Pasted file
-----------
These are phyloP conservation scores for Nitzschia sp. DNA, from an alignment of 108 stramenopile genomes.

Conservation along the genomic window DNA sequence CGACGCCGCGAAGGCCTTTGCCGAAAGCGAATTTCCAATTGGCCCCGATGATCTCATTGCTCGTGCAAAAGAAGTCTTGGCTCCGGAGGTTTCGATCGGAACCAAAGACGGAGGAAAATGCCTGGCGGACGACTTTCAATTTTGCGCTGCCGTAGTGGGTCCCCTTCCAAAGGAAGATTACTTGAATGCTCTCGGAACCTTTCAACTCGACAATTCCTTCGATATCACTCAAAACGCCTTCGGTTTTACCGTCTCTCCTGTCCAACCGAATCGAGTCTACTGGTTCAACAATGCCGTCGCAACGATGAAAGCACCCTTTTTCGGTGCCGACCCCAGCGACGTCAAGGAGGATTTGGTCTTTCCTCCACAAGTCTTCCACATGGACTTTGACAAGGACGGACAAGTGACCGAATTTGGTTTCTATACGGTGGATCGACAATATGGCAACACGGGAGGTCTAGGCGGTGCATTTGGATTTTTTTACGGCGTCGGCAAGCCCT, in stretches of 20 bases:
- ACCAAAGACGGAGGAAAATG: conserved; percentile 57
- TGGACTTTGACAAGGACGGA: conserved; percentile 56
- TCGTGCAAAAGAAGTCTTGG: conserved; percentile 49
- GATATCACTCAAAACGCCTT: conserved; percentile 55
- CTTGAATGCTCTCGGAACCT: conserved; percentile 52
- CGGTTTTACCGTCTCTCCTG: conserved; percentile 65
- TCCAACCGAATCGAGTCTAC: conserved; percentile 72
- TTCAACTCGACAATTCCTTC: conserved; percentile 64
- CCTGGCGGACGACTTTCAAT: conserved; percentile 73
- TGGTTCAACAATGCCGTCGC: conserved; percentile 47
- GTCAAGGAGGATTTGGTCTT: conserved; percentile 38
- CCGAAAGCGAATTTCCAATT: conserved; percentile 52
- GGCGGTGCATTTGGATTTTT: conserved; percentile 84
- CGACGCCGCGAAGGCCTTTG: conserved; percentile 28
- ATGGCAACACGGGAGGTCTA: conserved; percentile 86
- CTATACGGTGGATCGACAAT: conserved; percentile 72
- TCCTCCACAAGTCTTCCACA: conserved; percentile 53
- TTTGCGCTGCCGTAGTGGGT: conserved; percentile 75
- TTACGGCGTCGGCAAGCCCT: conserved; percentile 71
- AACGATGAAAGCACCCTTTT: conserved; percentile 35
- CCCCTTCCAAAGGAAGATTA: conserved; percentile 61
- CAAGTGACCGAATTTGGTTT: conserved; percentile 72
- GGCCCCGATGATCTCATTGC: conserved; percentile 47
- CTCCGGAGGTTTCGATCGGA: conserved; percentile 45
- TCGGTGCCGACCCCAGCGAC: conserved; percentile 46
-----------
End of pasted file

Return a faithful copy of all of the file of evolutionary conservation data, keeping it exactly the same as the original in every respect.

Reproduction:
These are phyloP conservation scores for Nitzschia sp. DNA, from an alignment of 108 stramenopile genomes.

Conservation along the genomic window DNA sequence CGACGCCGCGAAGGCCTTTGCCGAAAGCGAATTTCCAATTGGCCCCGATGATCTCATTGCTCGTGCAAAAGAAGTCTTGGCTCCGGAGGTTTCGATCGGAACCAAAGACGGAGGAAAATGCCTGGCGGACGACTTTCAATTTTGCGCTGCCGTAGTGGGTCCCCTTCCAAAGGAAGATTACTTGAATGCTCTCGGAACCTTTCAACTCGACAATTCCTTCGATATCACTCAAAACGCCTTCGGTTTTACCGTCTCTCCTGTCCAACCGAATCGAGTCTACTGGTTCAACAATGCCGTCGCAACGATGAAAGCACCCTTTTTCGGTGCCGACCCCAGCGACGTCAAGGAGGATTTGGTCTTTCCTCCACAAGTCTTCCACATGGACTTTGACAAGGACGGACAAGTGACCGAATTTGGTTTCTATACGGTGGATCGACAATATGGCAACACGGGAGGTCTAGGCGGTGCATTTGGATTTTTTTACGGCGTCGGCAAGCCCT, in stretches of 20 bases:
- ACCAAAGACGGAGGAAAATG: conserved; percentile 57
- TGGACTTTGACAAGGACGGA: conserved; percentile 56
- TCGTGCAAAAGAAGTCTTGG: conserved; percentile 49
- GATATCACTCAAAACGCCTT: conserved; percentile 55
- CTTGAATGCTCTCGGAACCT: conserved; percentile 52
- CGGTTTTACCGTCTCTCCTG: conserved; percentile 65
- TCCAACCGAATCGAGTCTAC: conserved; percentile 72
- TTCAACTCGACAATTCCTTC: conserved; percentile 64
- CCTGGCGGACGACTTTCAAT: conserved; percentile 73
- TGGTTCAACAATGCCGTCGC: conserved; percentile 47
- GTCAAGGAGGATTTGGTCTT: conserved; percentile 38
- CCGAAAGCGAATTTCCAATT: conserved; percentile 52
- GGCGGTGCATTTGGATTTTT: conserved; percentile 84
- CGACGCCGCGAAGGCCTTTG: conserved; percentile 28
- ATGGCAACACGGGAGGTCTA: conserved; percentile 86
- CTATACGGTGGATCGACAAT: conserved; percentile 72
- TCCTCCACAAGTCTTCCACA: conserved; percentile 53
- TTTGCGCTGCCGTAGTGGGT: conserved; percentile 75
- TTACGGCGTCGGCAAGCCCT: conserved; percentile 71
- AACGATGAAAGCACCCTTTT: conserved; percentile 35
- CCCCTTCCAAAGGAAGATTA: conserved; percentile 61
- CAAGTGACCGAATTTGGTTT: conserved; percentile 72
- GGCCCCGATGATCTCATTGC: conserved; percentile 47
- CTCCGGAGGTTTCGATCGGA: conserved; percentile 45
- TCGGTGCCGACCCCAGCGAC: conserved; percentile 46